Forget Netflix… my cure was in the paddock, waiting to be fed.
SAMHC Weekly Blogger:
UniSA Journalism Student
Sometimes things get too much. Uni assignments build up, friends act funny, money is running low and you feel like a large frog on a little lily pad. I feel like this a lot.
In the past few years, I’ve had some experiences with different kinds of unpleasant feelings. Without even noticing it sneaking up on me, gut-twisting anxiety came knocking at my brain at three in the morning. Or the shadowy, exhausting feeling known as depression leant heavily on my shoulders.
At first, I wasn’t quite sure how to deal with these foreign feelings I’d only read about online or seen on trashy TV shows. And being a teenager in the first years of adult life doesn’t help matters. I self-medicated with never-ending Netflix and lots of sleep, but that only seemed to make things worse.
The cure to my unexplained sadness, I found, wasn’t held within the four walls of my bedroom, or behind the screen of my laptop, but rather out in a paddock, waiting to be fed.
For as long as I can remember, horses have been in my life. My father trained racehorses and I learnt to ride on school horses. I remember the beautiful police greys in the annual Christmas pageant.
I was lucky my mum set a precedent because she caught the ‘horse bug’ and most likely passed it on to me genetically or through osmosis.
At 4, I was given my first pony, a tiny palomino Shetland named “Pippa” standing at only 9hh.
I turned 10 and moved up to my ex-racehorse gelding, Sonny, who is still with me now at his grand old age of 35.
I had always been surrounded by safe animals. Sonny, despite being off the track, never put a foot wrong.
But as most equestrians know, some horses aren’t all that easy to work with. In August 2017, I was gifted a very strong, fast paced mare named “Quell” and was given fair warning about her strong-mindedness. Despite Quell being at least 10 times my body weight, and as headstrong as they come, my gut feeling was she was the right horse for me.
When she arrived, I was in the middle of a six-month university break. I was fragile – I’d just dropped out of a course I entered straight from high school and I felt I had let people down.
Taking on Quell at that time was the best decision I ever made.
Most days started with a 15-minute drive to where she is agisted. I was forced to get out of bed by a reasonable hour to make sure she was fed and safe. I spent most of my daylight hours outdoors with her, building a relationship based on trust, walking with her over hilltops and through forests. There were up days and down days: on the Monday, she would be a wreck – she’d spook at a kangaroo jumping past and walk all over me, but by Wednesday, she would be gentle and obedient. It was a rollercoaster ride and on good days, I’d be over the moon and ecstatic with the day’s achievements. On the bad days, I’d crave my bed again with the blankets pulled firmly over my head.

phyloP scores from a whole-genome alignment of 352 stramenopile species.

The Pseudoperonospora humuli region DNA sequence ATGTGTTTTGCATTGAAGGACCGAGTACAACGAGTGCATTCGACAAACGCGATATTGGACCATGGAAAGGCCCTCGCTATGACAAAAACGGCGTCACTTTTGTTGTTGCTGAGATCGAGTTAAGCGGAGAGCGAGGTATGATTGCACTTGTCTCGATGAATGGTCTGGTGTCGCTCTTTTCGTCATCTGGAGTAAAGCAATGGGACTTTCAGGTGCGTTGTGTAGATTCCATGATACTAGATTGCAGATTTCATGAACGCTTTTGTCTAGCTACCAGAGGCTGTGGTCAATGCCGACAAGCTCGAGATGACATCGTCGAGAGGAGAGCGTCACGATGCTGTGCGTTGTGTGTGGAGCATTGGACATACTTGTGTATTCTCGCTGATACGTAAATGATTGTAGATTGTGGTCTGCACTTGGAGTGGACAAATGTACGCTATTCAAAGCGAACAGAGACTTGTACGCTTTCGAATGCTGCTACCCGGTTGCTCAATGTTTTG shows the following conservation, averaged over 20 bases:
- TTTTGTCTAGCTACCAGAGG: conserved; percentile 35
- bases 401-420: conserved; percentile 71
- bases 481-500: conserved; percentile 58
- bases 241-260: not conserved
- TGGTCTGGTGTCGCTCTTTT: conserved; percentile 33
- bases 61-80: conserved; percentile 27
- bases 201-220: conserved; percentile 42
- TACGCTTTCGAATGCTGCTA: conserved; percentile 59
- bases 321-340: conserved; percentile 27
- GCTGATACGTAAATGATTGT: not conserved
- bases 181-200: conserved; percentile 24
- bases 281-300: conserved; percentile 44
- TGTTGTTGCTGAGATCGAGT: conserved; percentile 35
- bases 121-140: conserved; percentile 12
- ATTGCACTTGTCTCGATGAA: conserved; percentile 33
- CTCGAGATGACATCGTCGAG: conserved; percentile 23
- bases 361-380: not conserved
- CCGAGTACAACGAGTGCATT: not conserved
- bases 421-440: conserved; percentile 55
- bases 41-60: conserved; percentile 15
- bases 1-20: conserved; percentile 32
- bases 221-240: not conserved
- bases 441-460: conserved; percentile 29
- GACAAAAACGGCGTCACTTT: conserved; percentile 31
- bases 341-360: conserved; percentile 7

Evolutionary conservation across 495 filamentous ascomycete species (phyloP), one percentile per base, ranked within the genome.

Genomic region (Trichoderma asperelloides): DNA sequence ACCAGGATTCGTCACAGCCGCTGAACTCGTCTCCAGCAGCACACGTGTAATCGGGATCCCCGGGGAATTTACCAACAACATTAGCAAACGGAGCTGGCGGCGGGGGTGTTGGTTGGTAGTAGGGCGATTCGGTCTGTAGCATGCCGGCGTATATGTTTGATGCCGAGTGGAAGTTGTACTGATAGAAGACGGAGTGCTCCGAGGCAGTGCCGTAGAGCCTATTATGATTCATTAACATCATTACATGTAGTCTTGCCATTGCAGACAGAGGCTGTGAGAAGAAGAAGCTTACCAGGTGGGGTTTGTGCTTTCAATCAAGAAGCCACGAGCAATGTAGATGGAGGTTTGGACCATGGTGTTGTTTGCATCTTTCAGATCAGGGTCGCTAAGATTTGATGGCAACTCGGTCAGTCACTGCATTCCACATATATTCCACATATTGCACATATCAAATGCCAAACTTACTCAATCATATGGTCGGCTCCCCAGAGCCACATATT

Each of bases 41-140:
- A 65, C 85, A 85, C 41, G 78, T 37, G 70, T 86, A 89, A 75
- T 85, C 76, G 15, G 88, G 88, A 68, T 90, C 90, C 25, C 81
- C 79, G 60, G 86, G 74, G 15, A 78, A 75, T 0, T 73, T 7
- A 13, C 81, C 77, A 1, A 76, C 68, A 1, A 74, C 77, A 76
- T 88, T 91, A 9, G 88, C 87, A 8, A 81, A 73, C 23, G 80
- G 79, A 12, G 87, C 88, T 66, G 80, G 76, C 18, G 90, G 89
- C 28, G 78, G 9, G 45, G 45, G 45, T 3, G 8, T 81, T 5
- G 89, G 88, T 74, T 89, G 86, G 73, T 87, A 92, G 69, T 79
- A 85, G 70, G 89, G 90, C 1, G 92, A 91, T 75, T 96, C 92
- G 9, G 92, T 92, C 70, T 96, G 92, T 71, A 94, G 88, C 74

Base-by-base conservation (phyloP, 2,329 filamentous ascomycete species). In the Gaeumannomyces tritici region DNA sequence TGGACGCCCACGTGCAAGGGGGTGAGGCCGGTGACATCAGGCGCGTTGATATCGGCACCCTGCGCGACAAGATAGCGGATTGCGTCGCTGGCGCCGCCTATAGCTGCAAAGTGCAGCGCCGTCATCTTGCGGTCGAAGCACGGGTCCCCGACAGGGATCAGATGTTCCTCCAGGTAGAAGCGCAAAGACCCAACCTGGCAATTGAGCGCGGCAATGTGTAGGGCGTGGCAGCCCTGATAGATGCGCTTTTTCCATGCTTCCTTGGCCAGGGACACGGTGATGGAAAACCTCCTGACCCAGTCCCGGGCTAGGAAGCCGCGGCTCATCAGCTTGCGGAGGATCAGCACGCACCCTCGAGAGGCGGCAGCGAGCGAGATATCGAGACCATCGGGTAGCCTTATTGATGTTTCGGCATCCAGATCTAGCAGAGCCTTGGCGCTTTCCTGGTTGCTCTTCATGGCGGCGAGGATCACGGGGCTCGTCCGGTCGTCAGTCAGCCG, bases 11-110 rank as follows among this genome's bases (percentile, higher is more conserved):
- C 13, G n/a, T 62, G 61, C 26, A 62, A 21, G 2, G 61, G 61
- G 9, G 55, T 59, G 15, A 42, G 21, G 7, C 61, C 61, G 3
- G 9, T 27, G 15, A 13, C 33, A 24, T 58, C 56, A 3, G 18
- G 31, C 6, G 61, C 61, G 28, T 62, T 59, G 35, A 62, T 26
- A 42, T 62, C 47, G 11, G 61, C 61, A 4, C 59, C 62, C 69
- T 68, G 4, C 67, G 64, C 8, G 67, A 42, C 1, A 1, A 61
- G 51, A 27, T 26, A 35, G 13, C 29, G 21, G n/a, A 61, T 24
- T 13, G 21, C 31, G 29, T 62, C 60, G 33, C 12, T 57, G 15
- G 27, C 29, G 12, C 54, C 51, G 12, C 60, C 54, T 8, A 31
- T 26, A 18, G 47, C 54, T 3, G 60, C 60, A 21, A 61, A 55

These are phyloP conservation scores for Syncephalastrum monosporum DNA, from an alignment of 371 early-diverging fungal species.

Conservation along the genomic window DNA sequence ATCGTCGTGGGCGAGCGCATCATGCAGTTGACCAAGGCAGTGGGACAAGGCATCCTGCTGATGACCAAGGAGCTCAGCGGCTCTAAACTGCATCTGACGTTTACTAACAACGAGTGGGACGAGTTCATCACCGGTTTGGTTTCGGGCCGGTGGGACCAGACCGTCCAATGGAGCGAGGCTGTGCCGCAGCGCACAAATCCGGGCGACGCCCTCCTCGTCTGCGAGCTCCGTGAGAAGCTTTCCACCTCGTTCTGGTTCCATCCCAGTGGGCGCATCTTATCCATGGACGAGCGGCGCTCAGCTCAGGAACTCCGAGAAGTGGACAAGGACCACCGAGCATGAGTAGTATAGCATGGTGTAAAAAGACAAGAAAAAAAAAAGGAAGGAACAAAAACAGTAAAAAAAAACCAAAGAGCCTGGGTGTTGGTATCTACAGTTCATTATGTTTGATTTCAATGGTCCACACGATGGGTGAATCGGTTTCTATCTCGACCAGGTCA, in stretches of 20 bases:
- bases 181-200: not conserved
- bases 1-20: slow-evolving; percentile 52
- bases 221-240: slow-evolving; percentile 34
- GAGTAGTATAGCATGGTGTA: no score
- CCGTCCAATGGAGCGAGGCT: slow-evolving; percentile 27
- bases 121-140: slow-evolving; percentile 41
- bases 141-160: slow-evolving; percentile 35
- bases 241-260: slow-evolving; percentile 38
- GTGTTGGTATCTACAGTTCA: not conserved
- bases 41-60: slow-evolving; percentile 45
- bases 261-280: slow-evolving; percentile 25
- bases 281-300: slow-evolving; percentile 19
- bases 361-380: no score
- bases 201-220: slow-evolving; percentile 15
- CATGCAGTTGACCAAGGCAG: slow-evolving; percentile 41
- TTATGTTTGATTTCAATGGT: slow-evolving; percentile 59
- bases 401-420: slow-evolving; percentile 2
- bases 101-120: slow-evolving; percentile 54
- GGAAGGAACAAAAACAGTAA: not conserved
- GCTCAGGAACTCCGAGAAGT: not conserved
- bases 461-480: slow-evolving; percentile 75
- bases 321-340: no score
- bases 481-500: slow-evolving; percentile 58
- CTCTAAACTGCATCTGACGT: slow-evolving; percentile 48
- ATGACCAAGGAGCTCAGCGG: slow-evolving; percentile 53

Over time, I found that any day I spend with her is a good day. She makes me feel like I can achieve the impossible.
Being responsible for someone other than myself, and building a connection with a being that doesn’t speak the same language as me is a daunting task, but entirely worth every bump, scrape and bruise.
Of course, following an equine path to wellbeing has its risks. I’ve been in hospital with concussion after falls, I’ve had strained muscles and a bad back from being yanked and pulled around, and bruised feet from being stepped on.
I know there are other ways to deal with my anxiety and depression. Friends suggested alternate methods of coping, most of which involve a trip to a psychiatrist. And while it works well for some people, I chose not to start with medication. Other friends suggested ‘other’ drugs. Well, they have side effects – and so does being with horses, but at least you don’t need to worry about eating everything in the cupboard after an equine trip!
The feeling I get walking away from my warm, contented pony pals is almost indescribable.
It’s usually late evening, and while the summer sun is setting beyond the trees, the glow on their coats is reminiscent of an angel’s halo. And as pathetically magical as that sounds, they are my saving graces. All I need now when I’m ready to turn off the light and turn on my laptop are my four-legged friends out in the paddock, waiting to be fed.
By Izzy McMillan
UniSA Journalism Student
Izzy McMillan is a first-year journalism and creative writing student at the University of South Australia. She has a passion for mental health awareness and with the knowledge of lived experience hopes to inspire others to talk about their own experiences. Izzy is a proud extrovert and loves networking and meeting new people, but equally enjoys spending alone time with her horses in the sunshine.
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